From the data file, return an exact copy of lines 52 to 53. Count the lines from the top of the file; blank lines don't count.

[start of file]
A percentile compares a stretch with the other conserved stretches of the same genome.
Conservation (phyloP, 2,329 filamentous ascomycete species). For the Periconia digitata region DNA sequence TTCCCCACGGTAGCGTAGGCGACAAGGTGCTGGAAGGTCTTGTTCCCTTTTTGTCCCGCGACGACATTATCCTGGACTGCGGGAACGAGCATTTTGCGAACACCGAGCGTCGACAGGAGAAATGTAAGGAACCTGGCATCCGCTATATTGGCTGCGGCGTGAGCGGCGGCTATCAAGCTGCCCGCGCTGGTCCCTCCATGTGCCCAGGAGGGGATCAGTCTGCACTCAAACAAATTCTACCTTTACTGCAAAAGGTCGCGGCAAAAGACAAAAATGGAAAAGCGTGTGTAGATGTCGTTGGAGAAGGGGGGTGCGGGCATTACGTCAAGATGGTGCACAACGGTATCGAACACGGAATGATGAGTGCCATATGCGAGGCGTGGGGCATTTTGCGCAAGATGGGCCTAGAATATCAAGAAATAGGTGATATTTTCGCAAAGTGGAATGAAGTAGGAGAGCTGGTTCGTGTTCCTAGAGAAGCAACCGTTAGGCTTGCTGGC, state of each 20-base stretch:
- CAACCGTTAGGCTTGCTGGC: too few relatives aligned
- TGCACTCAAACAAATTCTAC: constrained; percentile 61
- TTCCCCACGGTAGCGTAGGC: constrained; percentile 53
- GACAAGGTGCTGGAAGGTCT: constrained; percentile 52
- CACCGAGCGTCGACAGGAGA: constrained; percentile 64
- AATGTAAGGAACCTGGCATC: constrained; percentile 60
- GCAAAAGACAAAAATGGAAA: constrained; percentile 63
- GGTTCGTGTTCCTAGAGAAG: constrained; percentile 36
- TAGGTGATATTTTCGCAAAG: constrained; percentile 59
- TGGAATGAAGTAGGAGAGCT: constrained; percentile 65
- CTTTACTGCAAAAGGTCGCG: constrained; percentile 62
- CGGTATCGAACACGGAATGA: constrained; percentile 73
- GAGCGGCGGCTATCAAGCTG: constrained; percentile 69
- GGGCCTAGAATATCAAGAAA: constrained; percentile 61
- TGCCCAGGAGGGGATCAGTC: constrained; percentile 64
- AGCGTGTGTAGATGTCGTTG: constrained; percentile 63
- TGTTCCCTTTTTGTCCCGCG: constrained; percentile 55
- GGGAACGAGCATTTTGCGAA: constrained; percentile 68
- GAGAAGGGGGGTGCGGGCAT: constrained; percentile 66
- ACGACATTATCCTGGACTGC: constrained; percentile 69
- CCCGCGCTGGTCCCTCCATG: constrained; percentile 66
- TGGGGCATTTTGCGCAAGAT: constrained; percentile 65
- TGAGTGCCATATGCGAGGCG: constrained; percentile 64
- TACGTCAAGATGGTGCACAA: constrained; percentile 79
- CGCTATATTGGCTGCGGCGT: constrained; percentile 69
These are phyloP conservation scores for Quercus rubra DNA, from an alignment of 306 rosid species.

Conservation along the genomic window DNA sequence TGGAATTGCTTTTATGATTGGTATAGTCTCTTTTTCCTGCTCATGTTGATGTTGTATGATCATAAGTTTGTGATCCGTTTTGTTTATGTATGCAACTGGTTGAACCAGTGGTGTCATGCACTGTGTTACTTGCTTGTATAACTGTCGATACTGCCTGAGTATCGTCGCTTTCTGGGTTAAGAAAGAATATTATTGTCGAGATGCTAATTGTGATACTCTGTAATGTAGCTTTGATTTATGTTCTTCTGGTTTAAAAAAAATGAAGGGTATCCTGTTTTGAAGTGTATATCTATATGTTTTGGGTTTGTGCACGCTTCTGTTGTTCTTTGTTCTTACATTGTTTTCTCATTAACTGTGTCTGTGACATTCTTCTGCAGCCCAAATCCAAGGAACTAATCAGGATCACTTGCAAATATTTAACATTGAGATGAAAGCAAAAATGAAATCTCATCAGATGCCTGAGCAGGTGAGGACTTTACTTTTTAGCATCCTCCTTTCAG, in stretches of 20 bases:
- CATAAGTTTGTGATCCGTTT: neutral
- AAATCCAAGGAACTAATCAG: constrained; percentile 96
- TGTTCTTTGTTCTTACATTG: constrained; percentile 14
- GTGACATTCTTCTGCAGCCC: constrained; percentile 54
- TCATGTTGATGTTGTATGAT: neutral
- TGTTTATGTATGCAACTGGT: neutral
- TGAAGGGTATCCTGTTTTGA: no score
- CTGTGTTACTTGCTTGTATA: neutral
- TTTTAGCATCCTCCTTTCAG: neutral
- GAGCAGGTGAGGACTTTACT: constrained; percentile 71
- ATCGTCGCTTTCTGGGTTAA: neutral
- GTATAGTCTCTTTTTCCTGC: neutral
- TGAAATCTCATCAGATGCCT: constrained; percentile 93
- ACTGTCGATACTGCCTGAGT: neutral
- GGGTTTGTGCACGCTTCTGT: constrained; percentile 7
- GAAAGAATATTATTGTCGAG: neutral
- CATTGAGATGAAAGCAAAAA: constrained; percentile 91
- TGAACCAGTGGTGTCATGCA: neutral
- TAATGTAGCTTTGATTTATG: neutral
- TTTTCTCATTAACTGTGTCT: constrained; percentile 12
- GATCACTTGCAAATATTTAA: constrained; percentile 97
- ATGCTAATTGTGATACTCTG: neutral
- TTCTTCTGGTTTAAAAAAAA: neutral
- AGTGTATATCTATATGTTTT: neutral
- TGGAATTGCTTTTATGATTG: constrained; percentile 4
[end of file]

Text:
- TTCTTCTGGTTTAAAAAAAA: neutral
- AGTGTATATCTATATGTTTT: neutral